Training to become a funeral director, like other service industries regulated by state government, requires an apprenticeship. In Massachusetts, The Board of Registration of Embalming and Funeral Directing oversees the registration of funeral professionals and their apprentices and assistants. Currently, Miles Funeral Home is fortunate to have two apprentices working with us to add real life situations to their academic studies, Dalilah-Rain Gilmartin and Phillis LeFave.
Dalilah and Phillis are students at Fine Mortuary College in Norwood, MA where they will complete a two-year college program that leads to an accredited Associate of Applied Science in Funeral Service degree. Their course of study includes a number of sciences including biology, anatomy, biochemistry, pathology, and embalming. The study of social science includes the psychology of grief, ethics and modern topics and issues related to the funeral industry. Business management, marketing, and sanitation and public health courses are also included. As these courses are taken over a two-year period, students simultaneously complete their apprenticeship.
Dalilah and Phillis represent the trend of an increasing number of females entering the industry as funeral directors. According to the New York State Funeral Directors Association, the number of female funeral directors in the United States has jumped in the past 40 years from 5% to 43%, although 2016 U.S. Census Bureau figures showed that 74% of morticians and funeral directors were male. In fact, In 2017, nearly 65 percent of graduates from funeral director programs in the United States were female, according to the American Board of Funeral Service Education. Dalilah and Phillis have plenty of companionship at Fine where the current enrollment is 83% female.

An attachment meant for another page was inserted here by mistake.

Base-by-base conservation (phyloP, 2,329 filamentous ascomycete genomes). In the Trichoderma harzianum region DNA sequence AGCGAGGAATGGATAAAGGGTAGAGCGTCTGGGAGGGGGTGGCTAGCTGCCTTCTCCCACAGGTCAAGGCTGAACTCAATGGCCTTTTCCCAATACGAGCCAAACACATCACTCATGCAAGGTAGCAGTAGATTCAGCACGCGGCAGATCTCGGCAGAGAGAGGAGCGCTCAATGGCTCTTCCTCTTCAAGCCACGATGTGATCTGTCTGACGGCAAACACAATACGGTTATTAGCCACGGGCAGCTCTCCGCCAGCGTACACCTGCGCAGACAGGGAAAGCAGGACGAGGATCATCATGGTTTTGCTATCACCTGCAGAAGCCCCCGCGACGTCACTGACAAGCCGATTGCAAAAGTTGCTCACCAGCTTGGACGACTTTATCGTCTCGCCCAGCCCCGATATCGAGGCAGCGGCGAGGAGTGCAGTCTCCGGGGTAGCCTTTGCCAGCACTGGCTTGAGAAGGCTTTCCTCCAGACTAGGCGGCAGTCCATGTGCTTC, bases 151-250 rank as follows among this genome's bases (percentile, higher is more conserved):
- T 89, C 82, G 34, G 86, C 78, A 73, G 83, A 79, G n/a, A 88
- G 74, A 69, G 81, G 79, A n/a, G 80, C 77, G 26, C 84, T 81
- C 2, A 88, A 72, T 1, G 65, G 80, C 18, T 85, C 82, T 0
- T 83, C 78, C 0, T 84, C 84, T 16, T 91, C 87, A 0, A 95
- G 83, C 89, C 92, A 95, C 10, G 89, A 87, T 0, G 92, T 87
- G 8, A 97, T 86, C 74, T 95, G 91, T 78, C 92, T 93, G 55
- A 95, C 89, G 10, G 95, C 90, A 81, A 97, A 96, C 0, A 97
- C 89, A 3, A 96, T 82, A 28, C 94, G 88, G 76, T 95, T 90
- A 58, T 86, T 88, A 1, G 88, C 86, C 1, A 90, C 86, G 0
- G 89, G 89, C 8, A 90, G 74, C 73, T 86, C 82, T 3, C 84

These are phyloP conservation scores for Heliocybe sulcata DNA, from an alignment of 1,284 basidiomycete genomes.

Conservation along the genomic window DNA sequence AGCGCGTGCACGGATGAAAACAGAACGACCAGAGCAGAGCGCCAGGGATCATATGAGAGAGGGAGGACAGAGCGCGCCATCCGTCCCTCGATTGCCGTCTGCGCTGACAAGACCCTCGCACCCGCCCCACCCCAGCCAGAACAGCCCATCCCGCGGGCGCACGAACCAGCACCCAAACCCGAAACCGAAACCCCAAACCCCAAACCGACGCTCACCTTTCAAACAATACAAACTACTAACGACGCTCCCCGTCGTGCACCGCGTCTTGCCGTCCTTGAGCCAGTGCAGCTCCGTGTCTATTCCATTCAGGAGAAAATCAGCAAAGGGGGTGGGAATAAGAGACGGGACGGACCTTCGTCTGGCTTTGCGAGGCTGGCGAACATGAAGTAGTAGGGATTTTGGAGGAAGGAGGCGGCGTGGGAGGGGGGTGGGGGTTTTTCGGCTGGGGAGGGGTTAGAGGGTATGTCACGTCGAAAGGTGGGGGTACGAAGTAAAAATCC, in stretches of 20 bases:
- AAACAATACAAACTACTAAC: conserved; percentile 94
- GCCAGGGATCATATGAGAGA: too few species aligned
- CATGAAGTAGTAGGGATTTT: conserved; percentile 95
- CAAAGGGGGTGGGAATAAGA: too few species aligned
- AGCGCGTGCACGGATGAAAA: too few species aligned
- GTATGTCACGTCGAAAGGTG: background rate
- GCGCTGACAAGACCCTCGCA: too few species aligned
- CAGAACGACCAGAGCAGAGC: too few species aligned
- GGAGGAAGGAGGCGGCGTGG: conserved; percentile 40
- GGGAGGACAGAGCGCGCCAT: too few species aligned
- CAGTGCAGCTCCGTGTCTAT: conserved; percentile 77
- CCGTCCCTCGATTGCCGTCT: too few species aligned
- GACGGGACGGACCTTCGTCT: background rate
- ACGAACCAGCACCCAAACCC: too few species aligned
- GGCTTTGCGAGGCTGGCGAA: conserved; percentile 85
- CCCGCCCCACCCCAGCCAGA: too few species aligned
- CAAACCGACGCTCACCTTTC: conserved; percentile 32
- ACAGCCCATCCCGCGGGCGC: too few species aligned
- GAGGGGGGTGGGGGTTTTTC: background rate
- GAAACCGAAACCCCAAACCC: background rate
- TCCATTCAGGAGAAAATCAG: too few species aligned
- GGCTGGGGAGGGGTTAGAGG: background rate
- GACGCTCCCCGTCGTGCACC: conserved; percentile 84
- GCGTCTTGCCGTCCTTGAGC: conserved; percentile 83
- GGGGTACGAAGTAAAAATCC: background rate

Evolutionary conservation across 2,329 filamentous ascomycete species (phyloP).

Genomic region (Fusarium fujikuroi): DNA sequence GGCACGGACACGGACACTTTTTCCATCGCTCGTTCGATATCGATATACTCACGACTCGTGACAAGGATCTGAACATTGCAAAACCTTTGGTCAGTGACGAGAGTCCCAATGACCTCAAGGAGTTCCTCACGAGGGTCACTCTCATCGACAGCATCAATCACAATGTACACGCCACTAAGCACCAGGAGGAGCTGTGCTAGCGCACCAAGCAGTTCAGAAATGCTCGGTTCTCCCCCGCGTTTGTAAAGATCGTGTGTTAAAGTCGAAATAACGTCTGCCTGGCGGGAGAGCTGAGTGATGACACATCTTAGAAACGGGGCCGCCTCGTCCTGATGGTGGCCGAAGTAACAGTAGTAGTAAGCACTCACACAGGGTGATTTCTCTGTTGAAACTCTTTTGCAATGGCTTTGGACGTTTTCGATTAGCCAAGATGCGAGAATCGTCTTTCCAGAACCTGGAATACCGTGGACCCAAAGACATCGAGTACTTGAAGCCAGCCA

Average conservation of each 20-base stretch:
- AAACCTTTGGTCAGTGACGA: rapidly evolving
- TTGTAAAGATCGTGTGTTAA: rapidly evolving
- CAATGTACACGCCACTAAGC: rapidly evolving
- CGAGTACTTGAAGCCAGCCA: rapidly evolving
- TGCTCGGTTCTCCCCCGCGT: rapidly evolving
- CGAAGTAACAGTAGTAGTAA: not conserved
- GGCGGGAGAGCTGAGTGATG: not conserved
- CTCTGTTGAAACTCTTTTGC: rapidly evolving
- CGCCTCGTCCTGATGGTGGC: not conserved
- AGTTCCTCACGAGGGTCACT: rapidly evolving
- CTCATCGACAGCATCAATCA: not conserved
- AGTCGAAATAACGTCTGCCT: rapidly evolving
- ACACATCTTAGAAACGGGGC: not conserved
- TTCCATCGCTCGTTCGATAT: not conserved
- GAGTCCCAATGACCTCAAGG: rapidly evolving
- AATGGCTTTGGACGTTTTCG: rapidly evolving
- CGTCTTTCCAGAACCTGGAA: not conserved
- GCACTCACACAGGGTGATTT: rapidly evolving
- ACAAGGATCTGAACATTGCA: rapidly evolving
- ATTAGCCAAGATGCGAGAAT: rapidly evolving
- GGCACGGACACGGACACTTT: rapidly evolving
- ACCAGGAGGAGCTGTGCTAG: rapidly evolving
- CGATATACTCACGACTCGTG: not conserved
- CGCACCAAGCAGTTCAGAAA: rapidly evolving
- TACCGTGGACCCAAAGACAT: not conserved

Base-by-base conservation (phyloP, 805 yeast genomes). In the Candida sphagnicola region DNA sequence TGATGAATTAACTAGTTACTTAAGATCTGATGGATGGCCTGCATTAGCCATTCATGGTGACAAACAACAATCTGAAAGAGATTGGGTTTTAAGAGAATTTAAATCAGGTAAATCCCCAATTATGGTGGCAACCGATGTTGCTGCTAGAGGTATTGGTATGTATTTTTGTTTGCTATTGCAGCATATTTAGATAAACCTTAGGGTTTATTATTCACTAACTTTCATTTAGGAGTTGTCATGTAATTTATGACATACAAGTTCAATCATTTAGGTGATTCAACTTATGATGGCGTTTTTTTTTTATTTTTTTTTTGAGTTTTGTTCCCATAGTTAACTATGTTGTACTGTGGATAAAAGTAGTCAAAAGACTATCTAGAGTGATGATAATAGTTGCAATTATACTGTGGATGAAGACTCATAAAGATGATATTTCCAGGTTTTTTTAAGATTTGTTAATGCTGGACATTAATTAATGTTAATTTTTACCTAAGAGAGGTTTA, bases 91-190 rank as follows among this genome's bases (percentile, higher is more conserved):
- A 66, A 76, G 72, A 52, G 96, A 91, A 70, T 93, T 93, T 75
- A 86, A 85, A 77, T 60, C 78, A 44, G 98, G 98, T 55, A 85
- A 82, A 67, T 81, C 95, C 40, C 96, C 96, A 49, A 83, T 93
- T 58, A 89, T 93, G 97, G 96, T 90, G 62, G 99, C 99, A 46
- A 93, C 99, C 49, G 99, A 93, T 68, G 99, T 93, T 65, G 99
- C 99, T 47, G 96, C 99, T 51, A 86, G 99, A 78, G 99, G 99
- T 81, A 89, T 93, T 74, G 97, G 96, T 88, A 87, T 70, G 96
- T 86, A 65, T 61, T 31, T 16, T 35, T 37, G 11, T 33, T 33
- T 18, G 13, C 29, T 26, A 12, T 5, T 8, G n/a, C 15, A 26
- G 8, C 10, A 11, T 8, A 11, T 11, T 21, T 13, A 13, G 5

Dalilah’s hard work of full-time academic study plus 12-16 hours a week of apprenticeship. paid off when she recently attended the National Funeral Directors Association’s annual professional women’s conference after winning a David C. Baue Professional Women’s Conference Scholarship administered by the Funeral Service Foundation. The scholarship fully covered her hotel, airfare and cost of the conference. The conference held at the Confidante Hotel in Miami Beach, Florida took place April 29-May 1st. Dalilah competed for the scholarship by submitting a video explaining why she chose the path to funeral directing. At the conference Dalilah enjoyed the company of 120 other women in the industry. She says her favorite topics in the workshops included the importance of pre-planning and why it is more important than ever, as well as presentations on grief healing and trauma, infant loss and how to support families who have lost a child. Congratulations Dalilah!!!
Dalilah will complete her studies December 4th when she begins the next steps to becoming a licensed funeral director which include passing both national and Massachusetts exams, applying for and receiving Massachusetts state licensure, and finally being sworn in by the Massachusetts Board of Registration of Embalming and Funeral Directing. Phillis will follow the subsequent year.
“Everyone wants to be the sun to lighten up someone’s life,
but why not be the moon, to brighten in the darkest hour?” (anonymous)